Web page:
Yesterday afternoon I realized that we had neglected to add an essential feature to the kitchen -- an anti-stupidity device. I was making soup, you see, and dropped a piece of potato onto the floor. I picked it up, washed it off, and then gave it a vigorous shake over the sink. Unfortunately, there was an empty can of diced tomatoes in the sink, with its lid still attached and pointing upward. My vigorously shaking hand turned the can lid into an upside-down finger guillotine. No, my finger didn't dice completely. Just enough to bleed all over everything.
I was immediately reminded of a favorite line from Robin Hood: Prince of Thieves, where the evil Sheriff of Nottingham, wonderfully portrayed by Alan Rickman, states his intent to cut Robin's heart out "with a spoon". His cousin asks why a spoon, which clearly doesn't sound menacing. Rickman replies that because a spoon is dull, "It will hurt more!"
He could've gone for a diced tomato can lid.
Anyway, the whole experience left me thinking about the usefulness of some type of anti-stupidity device. With the Consumer Electronics Show (CES) making headlines in Las Vegas, it would seem to me such a device is possible. Here's how we get one....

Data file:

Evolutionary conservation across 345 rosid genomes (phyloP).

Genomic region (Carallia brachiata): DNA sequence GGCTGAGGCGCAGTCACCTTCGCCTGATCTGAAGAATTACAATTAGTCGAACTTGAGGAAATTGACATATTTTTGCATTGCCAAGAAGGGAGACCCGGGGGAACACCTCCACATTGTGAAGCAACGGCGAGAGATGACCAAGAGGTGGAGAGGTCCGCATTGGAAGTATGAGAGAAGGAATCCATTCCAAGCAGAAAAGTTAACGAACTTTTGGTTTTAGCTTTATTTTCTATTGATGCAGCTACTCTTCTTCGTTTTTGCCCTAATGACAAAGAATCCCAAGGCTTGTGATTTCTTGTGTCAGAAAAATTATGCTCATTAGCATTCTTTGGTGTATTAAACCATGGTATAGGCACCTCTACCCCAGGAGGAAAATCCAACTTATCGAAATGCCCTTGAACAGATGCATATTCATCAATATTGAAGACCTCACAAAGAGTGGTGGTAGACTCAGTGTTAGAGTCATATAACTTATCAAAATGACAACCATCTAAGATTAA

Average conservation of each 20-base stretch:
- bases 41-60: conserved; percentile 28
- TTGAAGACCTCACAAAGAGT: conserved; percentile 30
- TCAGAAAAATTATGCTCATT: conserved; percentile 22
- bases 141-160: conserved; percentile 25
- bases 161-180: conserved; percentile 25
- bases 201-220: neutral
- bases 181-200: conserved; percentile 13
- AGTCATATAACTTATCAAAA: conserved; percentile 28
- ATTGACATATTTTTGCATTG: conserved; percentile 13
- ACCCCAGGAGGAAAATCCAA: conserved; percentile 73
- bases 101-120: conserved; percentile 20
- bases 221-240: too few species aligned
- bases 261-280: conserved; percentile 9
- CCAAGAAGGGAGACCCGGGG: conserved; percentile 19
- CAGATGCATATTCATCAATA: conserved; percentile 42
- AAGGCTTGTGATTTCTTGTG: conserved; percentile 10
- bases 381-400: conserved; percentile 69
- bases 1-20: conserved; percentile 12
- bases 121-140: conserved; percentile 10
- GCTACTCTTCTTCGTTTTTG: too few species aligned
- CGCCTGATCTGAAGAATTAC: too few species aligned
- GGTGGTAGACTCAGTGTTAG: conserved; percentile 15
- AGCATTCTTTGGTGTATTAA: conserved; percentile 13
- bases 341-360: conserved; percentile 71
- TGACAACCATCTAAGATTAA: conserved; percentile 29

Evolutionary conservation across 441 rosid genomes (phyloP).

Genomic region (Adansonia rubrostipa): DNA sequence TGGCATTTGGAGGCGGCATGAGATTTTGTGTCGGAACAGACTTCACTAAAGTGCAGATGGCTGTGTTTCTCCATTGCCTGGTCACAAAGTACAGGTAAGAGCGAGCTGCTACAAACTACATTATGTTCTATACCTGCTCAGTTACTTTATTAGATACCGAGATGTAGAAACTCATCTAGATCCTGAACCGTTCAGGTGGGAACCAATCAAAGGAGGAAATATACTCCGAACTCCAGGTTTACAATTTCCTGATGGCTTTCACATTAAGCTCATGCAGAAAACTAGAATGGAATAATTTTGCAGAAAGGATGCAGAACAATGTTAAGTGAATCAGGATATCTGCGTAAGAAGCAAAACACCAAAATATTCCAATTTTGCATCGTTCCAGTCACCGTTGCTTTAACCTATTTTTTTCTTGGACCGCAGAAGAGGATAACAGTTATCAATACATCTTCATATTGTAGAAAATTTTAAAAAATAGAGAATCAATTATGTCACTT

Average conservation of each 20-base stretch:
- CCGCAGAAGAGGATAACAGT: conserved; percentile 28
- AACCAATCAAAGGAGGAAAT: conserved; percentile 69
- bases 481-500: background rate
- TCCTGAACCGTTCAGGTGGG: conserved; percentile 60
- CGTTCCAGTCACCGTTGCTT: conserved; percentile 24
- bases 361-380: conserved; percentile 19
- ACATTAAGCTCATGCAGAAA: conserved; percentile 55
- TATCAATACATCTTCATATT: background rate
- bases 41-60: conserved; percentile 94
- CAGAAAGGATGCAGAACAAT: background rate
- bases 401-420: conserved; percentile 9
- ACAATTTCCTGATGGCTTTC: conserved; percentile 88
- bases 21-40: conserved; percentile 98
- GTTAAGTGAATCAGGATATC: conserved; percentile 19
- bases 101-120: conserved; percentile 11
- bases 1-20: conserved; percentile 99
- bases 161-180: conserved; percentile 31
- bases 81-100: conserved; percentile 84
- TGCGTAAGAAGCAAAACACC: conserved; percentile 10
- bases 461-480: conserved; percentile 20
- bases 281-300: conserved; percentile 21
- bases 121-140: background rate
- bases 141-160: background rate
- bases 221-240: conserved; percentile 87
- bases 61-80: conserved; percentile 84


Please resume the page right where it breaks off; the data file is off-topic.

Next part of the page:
We'll have Apple exec Steve Jobs hint that Apple is about to release a new product, which insiders call the iNotStupid. Apple doesn't actually need to produce such a product. The announcement will suffice.
In reaction to Jobs' announcement, Microsoft will marshall all its resources to produce the Windows Not Stupid, and will have Steve Balmer demonstrate a prototype at the CES. The prototype will pretty much look and perform like a Kindle. The masses will rush to buy the Windows Not Stupid. Amazingly enough, the mere fact that they buy it proves that the product has a glitch. While Microsoft works to develop Windows Not Stupid 2, Apple will actually release the iKnotStupid, which is a rope to tie up people who otherwise would rush off to buy electronic gewgaws right after CES.
Or who might try to cook soup.